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Posts tagged "West Side Highway"

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“Wolfen” (1981): A Cool Look Back at NYC Transportation Infrastructure

The above apocalyptic-looking still is one of many shots of the South Bronx (circa 1980) from the opening montage to my favorite, New York City-set movie "Wolfen", an often forgotten film (even among horror buffs) about shape-shifters defending their land from greedy fat-cat developers. Though not a 5 star movie, it's a very solid tale with some incredible alfresco scenes providing a reference of just how much NYC has changed in the past 30 years.

Sure there's "The French Connection", "Manhattan", and "The Warriors", but if you love transportation, I'm promising you there's more NYC livable streets nostalgia in this film then any I've seen. Let me take you thru just a few of my favorite scenes.

Very early on a very rich couple are murdered in Battery Park. It's there we meet our protagonist Dewey (right, Albert Finney) a retired detective who is assigned the case. As the police do their work in Battery Park just soak up the scenery of lower Manhattan with the WTC towers and Hudson River making numerous appearances (and yes, that's Gregory Hines, left.)

A few scenes later Finney meets his new partner along the Hudson River for hot dogs and conversation. What makes this scene so incredible? See that elevated highway in the background? That's the former West Side Elevated Highway which partially collapsed in 1973.  It's amazing how little footage of it exists anywhere; it's the only movie I know in which it appears. (Note: "Gridlock Sam" Schwartz speaks much about it in this Streetfilm.)


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Mr. Blumenauer goes to New York City to ride bikes

It's not everyday that you get to ride bikes in a big metropolis with a member of Congress, even one who loves to bicycle whenever he can.

Rep. Earl Blumenauer dropped by Transportation Alternatives' offices to take a quick excursion around mid-town with Executive Director, Paul Steely White, and Senior Policy Director, Noah Budnick. They checked out a few standard (painted) bike lanes and some of the newer (physically separated) facilities, of which the latter Mr. Blumenauer thought were superior. Along the way he offered much commentary about the state of biking and livable streets in the nation.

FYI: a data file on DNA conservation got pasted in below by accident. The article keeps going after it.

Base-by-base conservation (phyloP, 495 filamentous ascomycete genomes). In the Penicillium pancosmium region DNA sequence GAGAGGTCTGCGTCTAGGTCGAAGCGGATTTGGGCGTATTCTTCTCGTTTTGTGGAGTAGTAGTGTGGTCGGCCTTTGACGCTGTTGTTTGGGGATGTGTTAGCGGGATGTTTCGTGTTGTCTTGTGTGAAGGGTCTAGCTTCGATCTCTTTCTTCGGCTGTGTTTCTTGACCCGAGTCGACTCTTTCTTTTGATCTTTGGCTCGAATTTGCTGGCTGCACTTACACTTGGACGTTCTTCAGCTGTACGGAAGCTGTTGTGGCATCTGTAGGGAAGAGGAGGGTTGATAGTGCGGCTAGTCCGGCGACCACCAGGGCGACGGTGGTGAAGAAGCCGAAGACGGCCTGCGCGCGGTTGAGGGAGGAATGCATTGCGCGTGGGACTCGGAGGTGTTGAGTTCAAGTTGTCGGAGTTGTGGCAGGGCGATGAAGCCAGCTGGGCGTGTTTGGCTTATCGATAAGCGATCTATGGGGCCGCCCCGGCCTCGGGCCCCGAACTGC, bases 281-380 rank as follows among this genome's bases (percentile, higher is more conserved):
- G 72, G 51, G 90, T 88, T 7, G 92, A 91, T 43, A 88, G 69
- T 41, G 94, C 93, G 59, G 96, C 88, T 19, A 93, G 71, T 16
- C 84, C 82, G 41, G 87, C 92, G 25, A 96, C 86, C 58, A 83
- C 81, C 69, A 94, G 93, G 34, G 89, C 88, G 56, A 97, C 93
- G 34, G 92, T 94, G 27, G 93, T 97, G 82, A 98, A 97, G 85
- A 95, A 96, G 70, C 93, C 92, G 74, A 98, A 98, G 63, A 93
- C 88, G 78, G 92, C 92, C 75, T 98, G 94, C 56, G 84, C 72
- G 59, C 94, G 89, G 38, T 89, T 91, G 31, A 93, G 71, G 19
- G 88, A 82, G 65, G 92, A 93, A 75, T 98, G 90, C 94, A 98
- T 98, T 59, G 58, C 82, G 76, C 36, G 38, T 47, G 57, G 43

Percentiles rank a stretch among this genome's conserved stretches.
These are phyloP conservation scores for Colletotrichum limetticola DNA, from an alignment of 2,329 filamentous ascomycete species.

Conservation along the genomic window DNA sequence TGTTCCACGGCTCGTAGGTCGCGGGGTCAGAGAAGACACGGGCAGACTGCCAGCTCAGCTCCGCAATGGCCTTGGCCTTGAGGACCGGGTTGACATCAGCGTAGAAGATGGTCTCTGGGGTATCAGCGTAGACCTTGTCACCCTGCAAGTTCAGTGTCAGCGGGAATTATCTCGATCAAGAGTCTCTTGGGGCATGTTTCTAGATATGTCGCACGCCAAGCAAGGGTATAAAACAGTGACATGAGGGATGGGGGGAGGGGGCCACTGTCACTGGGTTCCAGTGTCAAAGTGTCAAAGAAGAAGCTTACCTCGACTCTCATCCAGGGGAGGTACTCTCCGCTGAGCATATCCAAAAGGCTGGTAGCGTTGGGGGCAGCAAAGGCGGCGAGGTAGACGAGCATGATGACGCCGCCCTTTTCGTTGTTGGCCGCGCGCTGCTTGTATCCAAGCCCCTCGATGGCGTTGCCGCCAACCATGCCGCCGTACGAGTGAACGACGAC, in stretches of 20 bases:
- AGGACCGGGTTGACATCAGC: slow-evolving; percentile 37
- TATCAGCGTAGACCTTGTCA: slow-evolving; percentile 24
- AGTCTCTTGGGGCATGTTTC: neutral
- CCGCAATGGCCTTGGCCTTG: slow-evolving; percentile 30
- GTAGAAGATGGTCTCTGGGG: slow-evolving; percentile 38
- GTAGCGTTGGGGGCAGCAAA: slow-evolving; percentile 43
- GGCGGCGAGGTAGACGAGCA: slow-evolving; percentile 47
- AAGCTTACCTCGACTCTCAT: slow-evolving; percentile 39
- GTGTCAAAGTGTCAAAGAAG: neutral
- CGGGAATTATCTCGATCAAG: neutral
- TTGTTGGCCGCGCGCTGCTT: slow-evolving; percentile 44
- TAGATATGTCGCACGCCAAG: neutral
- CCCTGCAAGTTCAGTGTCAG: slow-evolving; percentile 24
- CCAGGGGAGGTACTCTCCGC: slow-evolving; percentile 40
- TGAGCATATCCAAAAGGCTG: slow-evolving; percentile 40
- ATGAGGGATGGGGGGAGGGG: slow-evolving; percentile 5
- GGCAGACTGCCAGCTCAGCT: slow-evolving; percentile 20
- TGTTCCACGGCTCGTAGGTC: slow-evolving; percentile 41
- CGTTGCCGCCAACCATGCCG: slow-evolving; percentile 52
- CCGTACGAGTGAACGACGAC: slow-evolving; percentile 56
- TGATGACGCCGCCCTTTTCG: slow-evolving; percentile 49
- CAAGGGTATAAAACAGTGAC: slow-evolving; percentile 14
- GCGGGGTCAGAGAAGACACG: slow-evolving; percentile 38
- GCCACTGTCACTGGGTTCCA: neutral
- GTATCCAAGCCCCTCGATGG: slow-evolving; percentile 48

With a new, Congressional transportation bill due to percolate to the surface sometime in the near future, Mr. Blumenauer believes the next decade will be the one when we can finally achieve some balance for pedestrians, bikes, and livable streets.  For the sake of our planet, our health, and the green growth of our cities - cheers to that.

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San Francisco: Removal of the Embarcadero Freeway

In 1989, a 7.1 earthquake struck the Bay Area which severely damaged many of its elevated highway structures. The Embarcadero Freeway - an ugly, double-decked highway - was replaced with a grand boulevard which emphasizes access to the waterfront and provides people with transportation options like walking, mass transit, and bicycling instead of an emphasis personal vehicle use. In this 12 minute mini-doc, you'll see some of the dramatic changes and how all users benefit when planning takes a pedestrian and people-first attitude.

Just look at these BEFORE and AFTER shots!

Embarcadero 2

Embarcadero 3

Also discussed: Octavia Boulevard which replaced part of the former-Central Freeway.